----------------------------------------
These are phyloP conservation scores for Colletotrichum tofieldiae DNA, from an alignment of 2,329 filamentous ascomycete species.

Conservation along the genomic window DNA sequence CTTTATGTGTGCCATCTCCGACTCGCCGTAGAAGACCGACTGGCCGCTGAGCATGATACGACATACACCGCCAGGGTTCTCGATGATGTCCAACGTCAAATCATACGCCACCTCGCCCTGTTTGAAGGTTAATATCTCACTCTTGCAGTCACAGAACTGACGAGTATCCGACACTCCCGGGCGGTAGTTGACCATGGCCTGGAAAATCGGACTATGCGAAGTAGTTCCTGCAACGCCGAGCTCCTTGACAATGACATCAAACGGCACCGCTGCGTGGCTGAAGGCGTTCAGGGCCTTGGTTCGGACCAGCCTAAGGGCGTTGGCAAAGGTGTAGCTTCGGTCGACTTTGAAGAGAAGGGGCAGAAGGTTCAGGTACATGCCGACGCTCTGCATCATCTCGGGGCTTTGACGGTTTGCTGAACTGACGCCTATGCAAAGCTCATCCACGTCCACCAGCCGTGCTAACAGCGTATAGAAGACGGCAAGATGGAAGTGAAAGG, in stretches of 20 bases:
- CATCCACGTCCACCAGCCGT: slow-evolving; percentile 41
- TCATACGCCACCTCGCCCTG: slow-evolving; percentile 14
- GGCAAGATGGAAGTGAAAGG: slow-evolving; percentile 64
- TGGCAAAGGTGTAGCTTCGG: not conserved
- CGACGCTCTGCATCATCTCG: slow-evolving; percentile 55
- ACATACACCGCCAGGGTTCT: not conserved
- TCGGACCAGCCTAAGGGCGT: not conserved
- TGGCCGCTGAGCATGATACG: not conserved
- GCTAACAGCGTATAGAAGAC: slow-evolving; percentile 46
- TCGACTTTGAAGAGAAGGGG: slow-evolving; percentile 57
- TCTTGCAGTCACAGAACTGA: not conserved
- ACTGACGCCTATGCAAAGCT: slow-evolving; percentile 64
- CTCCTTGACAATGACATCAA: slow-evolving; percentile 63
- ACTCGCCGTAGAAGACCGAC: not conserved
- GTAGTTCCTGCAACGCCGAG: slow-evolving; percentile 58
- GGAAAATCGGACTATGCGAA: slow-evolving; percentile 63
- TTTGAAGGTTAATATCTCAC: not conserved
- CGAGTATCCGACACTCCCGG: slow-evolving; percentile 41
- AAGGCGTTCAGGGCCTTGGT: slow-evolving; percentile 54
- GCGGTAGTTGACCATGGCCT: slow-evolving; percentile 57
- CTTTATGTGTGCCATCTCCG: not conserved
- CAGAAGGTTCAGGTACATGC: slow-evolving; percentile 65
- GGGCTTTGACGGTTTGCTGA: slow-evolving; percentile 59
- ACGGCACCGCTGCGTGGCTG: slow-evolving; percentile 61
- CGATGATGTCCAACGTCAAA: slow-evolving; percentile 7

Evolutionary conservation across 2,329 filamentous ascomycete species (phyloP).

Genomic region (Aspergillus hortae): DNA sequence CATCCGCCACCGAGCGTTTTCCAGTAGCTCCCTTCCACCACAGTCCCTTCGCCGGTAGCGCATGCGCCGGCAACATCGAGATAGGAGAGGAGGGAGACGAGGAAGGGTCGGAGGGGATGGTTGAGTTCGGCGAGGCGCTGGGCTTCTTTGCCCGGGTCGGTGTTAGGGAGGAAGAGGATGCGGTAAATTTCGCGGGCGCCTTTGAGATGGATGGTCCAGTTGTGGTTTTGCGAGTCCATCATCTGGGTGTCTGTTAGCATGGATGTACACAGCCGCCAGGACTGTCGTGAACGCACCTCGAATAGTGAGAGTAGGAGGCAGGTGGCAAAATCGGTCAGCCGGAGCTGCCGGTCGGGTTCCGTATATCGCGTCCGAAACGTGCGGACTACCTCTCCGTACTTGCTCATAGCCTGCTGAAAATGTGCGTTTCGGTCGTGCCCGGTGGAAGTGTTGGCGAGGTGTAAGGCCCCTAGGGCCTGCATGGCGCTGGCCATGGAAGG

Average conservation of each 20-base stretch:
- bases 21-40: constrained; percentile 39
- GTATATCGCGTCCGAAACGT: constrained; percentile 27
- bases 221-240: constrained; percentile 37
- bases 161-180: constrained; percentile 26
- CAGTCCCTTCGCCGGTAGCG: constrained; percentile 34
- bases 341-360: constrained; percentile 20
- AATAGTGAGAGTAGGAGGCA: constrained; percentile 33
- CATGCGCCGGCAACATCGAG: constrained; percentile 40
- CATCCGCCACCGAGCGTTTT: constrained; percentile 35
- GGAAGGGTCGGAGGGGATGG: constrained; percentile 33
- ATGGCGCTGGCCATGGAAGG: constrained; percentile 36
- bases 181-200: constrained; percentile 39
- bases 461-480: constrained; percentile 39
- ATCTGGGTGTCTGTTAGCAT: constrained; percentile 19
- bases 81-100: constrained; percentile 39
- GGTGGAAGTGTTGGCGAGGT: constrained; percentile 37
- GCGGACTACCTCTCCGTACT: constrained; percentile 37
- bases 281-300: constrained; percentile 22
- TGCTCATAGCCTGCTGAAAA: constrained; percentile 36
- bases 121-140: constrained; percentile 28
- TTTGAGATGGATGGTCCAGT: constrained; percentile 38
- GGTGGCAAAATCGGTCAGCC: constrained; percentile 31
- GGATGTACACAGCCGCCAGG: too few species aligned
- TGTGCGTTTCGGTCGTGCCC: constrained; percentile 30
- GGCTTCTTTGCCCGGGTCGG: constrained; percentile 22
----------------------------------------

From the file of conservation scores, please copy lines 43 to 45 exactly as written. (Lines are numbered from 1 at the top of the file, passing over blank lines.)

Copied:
- bases 461-480: constrained; percentile 39
- ATCTGGGTGTCTGTTAGCAT: constrained; percentile 19
- bases 81-100: constrained; percentile 39